It all starts with awareness. Humans go about their lives, doing all of the things but not really ever being present for most of it. Mindfulness is being aware, flexible and open in a non judgmental way. The secret to being observant is to slow down and listen. What is your body telling you? What sensations are you feeling? The benefits that come with this practice are increased creativity, insight making, self-acceptance, cognitive flexibility, personal responsibility and authenticity. There are endless ways to start this process, today I’d like to focus on consumption. For most, this is easy to observe since there is a choice in the matter.
Mindful consumption is about putting continuous attention to what you’re putting into your body, the information you’re receiving and the items and services you’re buying. These are things you can have control over. There is some discipline involved, some experimenting, checking in and tweaking. What’s working and what’s not? Some of this wisdom comes with age, being in your body long enough to know what it likes and how it acts.
Let’s start with food and drinks, a life long lesson. Buddhist monks have a beautiful ritual of mindful eating called Oryoki, which means the vessel that contains just enough. It’s a special set of nesting bowls and other eating utensils for the personal use of monks. Traditionally, Buddhist monks always had to get their food by begging. Whatever they were given, they accepted with deep gratitude and it was consumed completely with no waste. Now oryoki is a formal style of serving and eating meals practiced in monasteries . The big takeaway from this ritual is, we consume life and we should do so consciously and with gratitude. While eating, think of how that food was grown and the people that it took to care for, transport, chop, cook and prepare the food you eat. Think of the animal that sacrificed its life for your nourishment. How was it treated? This will bring mindfulness to the table.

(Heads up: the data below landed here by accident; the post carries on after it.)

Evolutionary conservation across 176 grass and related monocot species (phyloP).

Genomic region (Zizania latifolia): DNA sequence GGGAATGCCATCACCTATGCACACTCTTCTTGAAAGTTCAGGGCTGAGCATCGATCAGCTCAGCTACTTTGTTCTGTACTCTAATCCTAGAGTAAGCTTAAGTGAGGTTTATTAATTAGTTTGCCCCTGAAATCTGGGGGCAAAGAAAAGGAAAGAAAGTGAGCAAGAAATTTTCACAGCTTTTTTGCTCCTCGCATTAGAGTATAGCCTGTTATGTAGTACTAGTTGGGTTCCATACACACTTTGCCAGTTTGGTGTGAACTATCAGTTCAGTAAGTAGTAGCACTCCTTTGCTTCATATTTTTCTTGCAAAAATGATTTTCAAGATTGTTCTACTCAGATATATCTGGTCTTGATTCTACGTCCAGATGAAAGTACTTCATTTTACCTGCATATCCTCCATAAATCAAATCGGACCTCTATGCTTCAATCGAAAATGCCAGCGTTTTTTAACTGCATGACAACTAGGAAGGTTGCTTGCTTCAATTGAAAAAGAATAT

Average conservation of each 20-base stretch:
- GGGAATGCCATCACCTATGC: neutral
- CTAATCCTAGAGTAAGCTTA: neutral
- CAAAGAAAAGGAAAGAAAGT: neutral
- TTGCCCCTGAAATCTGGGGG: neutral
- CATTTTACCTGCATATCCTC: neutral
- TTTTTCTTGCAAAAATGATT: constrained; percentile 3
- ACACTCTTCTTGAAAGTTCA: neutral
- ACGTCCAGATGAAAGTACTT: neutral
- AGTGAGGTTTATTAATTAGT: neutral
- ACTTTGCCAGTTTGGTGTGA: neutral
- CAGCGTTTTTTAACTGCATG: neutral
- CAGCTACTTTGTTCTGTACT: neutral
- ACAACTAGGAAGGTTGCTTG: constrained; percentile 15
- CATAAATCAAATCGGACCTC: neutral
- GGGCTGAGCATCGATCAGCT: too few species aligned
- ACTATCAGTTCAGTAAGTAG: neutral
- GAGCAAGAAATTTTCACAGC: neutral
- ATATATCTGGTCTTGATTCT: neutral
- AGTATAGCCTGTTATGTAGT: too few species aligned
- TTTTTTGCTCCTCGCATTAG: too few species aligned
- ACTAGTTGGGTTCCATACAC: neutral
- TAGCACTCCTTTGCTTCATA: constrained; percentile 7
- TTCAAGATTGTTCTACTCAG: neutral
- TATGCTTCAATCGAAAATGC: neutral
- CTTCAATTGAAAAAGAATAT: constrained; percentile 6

Try eating without distraction, it will make a difference. You all know the feeling, like you didn’t really eat that entire donut, it just disappeared. So maybe you need another one… If you savor the taste, smell and texture, you may find one donut is enough. Listen to your body when it tells you it’s hungry. There is a difference of when you’re bored, sad or lonely and when you’re actually hungry. Those feel different in the body. When you’re hungry, your stomach will probably growl and you’ll have low energy. Not just boredom, eating chips watching your favorite TV show. That’s just trying to comfort your emotions. When you’re full, stop eating. Seems simple but we’ve all been there. That’s a mindless thing to do, just keep cramming food down the old gullet. How is the food you’re eating affecting your body? That’s trickier for some people to notice. It requires you to stop and be aware. Put the puzzle pieces together, like when I eat dairy, my stomach kind of hurts. It’s not rocket science, it just requires some noticing. Maybe I crave curry because it chocked full of vegetables and has the magical combination of sweet, sour, savory and spicy all in one perfect mouthful. When I eat it, angels sing from the heavens. My body says thank you. That’s when you know you’re on the right track.